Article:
Maybe it’s because I knew what to expect when going into Me Before You, having read Jojo Moyes’s bestselling book the film is adapted from a year ago, that I didn’t feel quite as manipulated into tears than I feel with most of these types of “weepies.” However, unlike the bulk of these tragic romances (usually of the Nicholas Sparks variety), Me Before You is a charming and efficacious drama, coupled with solid performances from rising stars Emilia Clarke and Sam Claflin.
A far cry from the Mother of Dragons, Emilia Clarke slips into a completely different pair of (colorful) shoes as Louisa Clark, a young woman with a very sunny disposition and a wardrobe to match. She is hired by the Traynor family to be a caretaker for their son, Will, a dour thirty-something man who is paralyzed from the neck down. What starts as a tense and awkward relationship between the overly-delightful Louisa and the depressed and bitter Will transforms into something tender and sweet.
Clarke and Claflin sell this romance fully and add depth to characters that could have easily felt like caricatures. Clarke’s Louisa may venture a little into exaggerated territory with such expressive eyebrow movement and excitable reactions, but you can’t help but burst into a smile seeing someone so jazzed over a pair of tights. That kind of happiness is infectious and adds a strong uplifting element to what otherwise could be considered a somber story.
First time film director Thea Sharrock efficiently brings the story to life with bright, cheery visuals that juxtapose the subject matter in interesting ways. Moyes adapted her book for the film and stays fairly loyal to the source material. The film is very much centered on Lou and Will, so much so that the supporting characters have a presence but are not as well-utilized as the casting would suggest. Janet McTeer and Charles Dance don’t have much to work with as Will’s torn parents. (Although watching Emilia Clarke and Charles Dance play characters that are exact opposites of their Game of Thrones’s counterparts is highly amusing.) Lou’s boyfriend, played by Matthew Lewis (of Harry Potter fame), is not much more than the obnoxious, self-absorbed fitness obsessive. One of the strongest elements of the novel which served to explain a lot about Lou is her loving but struggling middle class family. Shifting the focus of Me Before You being a story about Lou to a story about Lou and Will is understandable, but I also can’t help but feel that Louisa’s character and overall story arc would’ve benefited from more family time.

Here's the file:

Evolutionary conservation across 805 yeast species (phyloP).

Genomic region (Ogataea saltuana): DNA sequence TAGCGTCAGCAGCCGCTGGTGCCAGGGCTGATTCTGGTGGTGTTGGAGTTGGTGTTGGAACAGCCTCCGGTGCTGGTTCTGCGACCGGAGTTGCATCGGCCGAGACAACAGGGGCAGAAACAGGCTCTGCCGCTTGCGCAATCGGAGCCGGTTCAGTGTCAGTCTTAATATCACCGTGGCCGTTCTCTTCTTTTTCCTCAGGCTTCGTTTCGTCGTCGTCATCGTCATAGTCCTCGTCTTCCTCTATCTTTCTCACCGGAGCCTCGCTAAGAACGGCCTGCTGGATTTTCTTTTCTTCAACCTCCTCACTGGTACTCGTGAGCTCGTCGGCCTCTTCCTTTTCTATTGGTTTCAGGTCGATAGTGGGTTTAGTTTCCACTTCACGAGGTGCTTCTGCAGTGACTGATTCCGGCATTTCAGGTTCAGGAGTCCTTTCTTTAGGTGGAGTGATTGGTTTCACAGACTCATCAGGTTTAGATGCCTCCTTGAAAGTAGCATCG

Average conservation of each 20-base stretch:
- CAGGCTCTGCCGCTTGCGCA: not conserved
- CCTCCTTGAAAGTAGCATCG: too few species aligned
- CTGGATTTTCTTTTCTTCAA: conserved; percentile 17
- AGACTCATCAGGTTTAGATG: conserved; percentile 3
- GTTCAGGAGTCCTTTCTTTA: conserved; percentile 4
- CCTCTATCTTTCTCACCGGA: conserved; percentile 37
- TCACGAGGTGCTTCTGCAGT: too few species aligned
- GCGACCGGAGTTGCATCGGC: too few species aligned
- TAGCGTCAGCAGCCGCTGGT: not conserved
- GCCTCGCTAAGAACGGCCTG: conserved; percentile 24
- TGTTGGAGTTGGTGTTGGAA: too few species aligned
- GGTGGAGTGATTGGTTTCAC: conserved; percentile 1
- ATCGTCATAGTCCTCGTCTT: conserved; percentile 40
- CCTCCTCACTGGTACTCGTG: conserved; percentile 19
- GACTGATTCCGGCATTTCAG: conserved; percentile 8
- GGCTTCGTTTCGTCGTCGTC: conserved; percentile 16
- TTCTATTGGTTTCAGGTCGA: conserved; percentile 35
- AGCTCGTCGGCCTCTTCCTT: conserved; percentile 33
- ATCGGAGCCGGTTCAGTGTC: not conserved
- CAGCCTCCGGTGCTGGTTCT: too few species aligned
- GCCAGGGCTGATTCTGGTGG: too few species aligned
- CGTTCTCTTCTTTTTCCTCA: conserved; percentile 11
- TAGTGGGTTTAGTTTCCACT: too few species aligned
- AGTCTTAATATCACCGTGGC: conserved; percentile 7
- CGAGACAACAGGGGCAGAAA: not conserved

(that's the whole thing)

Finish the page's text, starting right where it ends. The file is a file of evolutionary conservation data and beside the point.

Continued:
A film about a relationship that blossoms between a quadriplegic man and his quirky caretaker is sure to make audiences shed a tear… or a million. There’s nothing wrong going through some cathartic emotions, especially when the storytelling earns it. After much thought, in this film’s case, it’s earned – to an extent. I’m in no position to have a real stance in the film’s debatably controversial ending. While tragic, I appreciate the attempt to balance both sides of Will’s situation. From Louisa’s eyes, we feel one thing, and from Will’s, we understand another. The actors deserve big props for portraying such earnest emotions. It’s a bit of a rarity when a film like this one isn’t so black and white, but dives into the murkier gray territories and takes a risk.
That’s goes right in line with what the film is ultimately about: living boldly. The message is rather heavyhanded in the epilogue, and the story is wrapped up a bit too neatly especially after the searingly emotional moment it follows.
It is easy to forgive the very cliche ending scene because Me Before You manages to remain an affecting drama with poignant performances. Without mincing words, it’s one of the better ones and worth seeking out.
Me Before You opens in theaters on Friday, June 3.